Photo Credit © Philip Gatward
Sebastian Scotney spoke to Gabriella Swallow about her gig at the Forge on 12th February with her Urban Family.
Sebastian Scotney: Is there a theme to the evening? / What is urban family all about?
Gabriella Swallow: The theme I suppose is that throughout difficult times, my family of musicians have always been there for me. Whatever happens in my life, music has been something that has helped me; not just the physical art of playing but socially too. When I do gigs, my friends and I look after each other and you end up spending more time together than with your blood relatives! I have had some wonderful opportunities to work with some fantastic players, over the last two years especially, and this concert will be an opportunity to celebrate those collaborations.
SS: And there’s Judith Owens – how would you describe her to people who don’t know her songs?
GS: I first started working with Jude in 2007. She has this unique ability as an artist to sound so familiar – as if you have known her songs all your life – and yet there is also always something fresh about her songs and covers. Her band has become so instinctive like a family unit, with Laurie Cottle or her husband Harry Shearer on bass and Pedro Segundo on drums… the rehearsals are always a riot.
SS: And there’s a DJ…?
GS: Yes, DJ Vauxxy. James has set up two music companies since leaving his job in the city. I have worked with one of his artists Alex Phountzi who used to be part of Bugz in the Attic. My duo ‘G project’ have recorded two dance tracks with him and James is producing them, mixing live cello and percussion with samples.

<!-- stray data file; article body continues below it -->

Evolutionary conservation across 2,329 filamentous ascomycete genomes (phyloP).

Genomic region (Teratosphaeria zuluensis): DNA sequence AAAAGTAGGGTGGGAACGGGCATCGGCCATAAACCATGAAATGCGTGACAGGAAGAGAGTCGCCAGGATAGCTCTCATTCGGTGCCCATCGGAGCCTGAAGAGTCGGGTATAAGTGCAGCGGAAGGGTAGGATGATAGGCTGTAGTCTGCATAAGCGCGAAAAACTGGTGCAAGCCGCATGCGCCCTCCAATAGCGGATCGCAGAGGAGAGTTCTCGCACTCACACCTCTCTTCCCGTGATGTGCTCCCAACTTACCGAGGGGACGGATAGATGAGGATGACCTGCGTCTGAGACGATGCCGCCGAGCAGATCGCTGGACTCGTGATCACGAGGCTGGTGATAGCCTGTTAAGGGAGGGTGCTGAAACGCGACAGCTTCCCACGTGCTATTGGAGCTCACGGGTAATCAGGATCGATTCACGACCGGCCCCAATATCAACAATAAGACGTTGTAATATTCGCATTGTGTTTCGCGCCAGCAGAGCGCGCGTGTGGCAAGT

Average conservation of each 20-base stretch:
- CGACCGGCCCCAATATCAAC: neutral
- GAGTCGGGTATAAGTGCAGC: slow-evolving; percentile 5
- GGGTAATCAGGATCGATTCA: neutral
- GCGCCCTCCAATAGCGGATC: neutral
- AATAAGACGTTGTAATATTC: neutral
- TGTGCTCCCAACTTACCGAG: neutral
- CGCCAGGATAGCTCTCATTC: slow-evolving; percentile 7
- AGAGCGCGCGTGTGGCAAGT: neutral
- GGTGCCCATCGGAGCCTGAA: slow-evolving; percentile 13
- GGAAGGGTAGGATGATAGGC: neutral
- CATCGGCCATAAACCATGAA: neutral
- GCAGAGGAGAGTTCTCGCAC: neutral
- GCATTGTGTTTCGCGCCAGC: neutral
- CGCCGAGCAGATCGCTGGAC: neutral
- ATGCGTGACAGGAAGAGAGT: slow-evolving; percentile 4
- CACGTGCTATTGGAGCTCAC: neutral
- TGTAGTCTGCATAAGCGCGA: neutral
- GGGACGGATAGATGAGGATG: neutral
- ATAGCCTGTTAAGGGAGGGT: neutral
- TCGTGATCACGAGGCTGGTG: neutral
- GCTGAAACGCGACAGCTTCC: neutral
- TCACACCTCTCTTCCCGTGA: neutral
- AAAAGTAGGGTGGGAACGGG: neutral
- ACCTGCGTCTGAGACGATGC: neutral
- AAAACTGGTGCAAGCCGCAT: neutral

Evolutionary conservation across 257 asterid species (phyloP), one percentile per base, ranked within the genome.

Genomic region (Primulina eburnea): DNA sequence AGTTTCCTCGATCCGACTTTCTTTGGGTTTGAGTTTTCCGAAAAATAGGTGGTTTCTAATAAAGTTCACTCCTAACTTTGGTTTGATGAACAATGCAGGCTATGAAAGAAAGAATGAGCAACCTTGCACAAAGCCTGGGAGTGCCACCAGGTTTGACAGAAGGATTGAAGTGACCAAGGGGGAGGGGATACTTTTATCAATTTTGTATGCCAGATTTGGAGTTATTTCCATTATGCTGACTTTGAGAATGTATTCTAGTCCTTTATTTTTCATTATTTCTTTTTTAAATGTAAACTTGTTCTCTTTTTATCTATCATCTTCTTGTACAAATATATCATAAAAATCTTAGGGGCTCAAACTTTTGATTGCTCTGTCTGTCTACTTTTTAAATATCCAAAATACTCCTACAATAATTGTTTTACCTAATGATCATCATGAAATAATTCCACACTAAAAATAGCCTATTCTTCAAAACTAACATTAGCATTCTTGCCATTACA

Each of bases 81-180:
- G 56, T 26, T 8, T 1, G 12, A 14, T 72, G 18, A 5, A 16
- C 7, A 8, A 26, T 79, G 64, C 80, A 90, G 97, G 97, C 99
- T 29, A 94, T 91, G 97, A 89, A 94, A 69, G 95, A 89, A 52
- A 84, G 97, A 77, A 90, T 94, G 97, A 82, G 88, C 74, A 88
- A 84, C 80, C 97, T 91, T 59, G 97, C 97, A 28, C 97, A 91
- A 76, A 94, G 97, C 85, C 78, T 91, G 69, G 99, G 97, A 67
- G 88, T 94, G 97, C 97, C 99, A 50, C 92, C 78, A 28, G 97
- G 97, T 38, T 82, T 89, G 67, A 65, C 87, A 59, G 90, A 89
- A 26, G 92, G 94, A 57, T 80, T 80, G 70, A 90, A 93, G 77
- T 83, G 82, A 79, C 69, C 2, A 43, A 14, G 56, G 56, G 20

SS: Do you like the Forge?
GS: I love the Forge! When I decided to host my own night there was not another venue I would have even considered. I’m a north Londoner and having a venue run by musicians on your doorstep is such luck. Plus the restaurant is fantastic!
SS: Have you worked with Graeme Flowers before?
GS: I first met Graeme at the 606 Club New Years party back in 2006. I used to live on the road next to the Chelsea Ram and it was very much my local haunt. We became firm friends and have gone on to work together, mainly with London Horns where I have even filled in once for the Sax player! He is my favourite trumpet player in town and his funk playing especially is amazing. I learn so much from him about rhythm and attack when I am fortunate enough to sit next to him at gigs.
SS: Are you an improviser?
GS: Yes and no. I improvise very freely in the contemporary classical genre but with jazz I’m still very much at pre-school! I am a member of The Gwilym Simcock Quintet and have recently worked with The Nigel Kennedy Band. Sometimes I find it hard to concentrate as I’m simply in awe of their improvising skills. Both the violinist Thom Gould in our quintet and Nigel prove that you can do it on a string instrument and it doesn’t sound naff, so there are no more excuses! SS: You are known for work with contemporary composers / Xenakis – Lachenmann. Will there be premieres?
GS: Not as such but some of the music will be improvised so in a way very much so! There are some pieces being written for me at the moment so I’m looking at various opportunities for premieres this year.
Sebastian Scotney: How come cellists are suddenly everywhere?
Gabriella Swallow: It’s an instrument that blends very nicely with the human voice so we always seem to be the instrument of choice when it comes to singer-songwriter collaborations. And the range of the cello is quite huge so there is also lots of scope for writing. Plus, we are much more up for a party than violinists…